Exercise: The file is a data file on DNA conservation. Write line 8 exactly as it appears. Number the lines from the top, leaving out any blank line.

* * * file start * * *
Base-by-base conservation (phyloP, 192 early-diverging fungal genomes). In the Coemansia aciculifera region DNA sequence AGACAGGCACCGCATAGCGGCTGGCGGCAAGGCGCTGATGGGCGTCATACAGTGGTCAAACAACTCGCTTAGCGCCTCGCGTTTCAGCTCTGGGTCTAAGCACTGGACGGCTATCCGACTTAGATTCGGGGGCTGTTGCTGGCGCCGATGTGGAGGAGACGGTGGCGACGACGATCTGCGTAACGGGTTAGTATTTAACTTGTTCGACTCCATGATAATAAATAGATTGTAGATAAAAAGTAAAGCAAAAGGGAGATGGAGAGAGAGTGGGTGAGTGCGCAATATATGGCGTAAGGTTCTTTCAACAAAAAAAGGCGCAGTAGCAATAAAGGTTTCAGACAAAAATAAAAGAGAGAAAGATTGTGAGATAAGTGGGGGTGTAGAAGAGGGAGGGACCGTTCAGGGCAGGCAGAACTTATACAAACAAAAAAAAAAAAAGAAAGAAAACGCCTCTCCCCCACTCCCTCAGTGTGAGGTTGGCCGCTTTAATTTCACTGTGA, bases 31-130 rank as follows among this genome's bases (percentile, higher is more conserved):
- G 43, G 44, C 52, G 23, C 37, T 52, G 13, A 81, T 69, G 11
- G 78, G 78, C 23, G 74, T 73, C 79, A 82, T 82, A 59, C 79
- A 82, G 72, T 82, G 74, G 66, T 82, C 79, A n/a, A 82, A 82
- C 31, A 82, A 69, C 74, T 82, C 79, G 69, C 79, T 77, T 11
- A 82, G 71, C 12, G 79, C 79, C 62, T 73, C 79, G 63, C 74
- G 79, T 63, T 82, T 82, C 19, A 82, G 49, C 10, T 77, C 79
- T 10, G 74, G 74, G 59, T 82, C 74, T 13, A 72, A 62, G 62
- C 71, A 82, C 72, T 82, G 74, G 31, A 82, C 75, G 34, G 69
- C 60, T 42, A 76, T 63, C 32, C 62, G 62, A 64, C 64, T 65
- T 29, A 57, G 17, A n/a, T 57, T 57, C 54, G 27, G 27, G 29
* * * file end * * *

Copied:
- T 10, G 74, G 74, G 59, T 82, C 74, T 13, A 72, A 62, G 62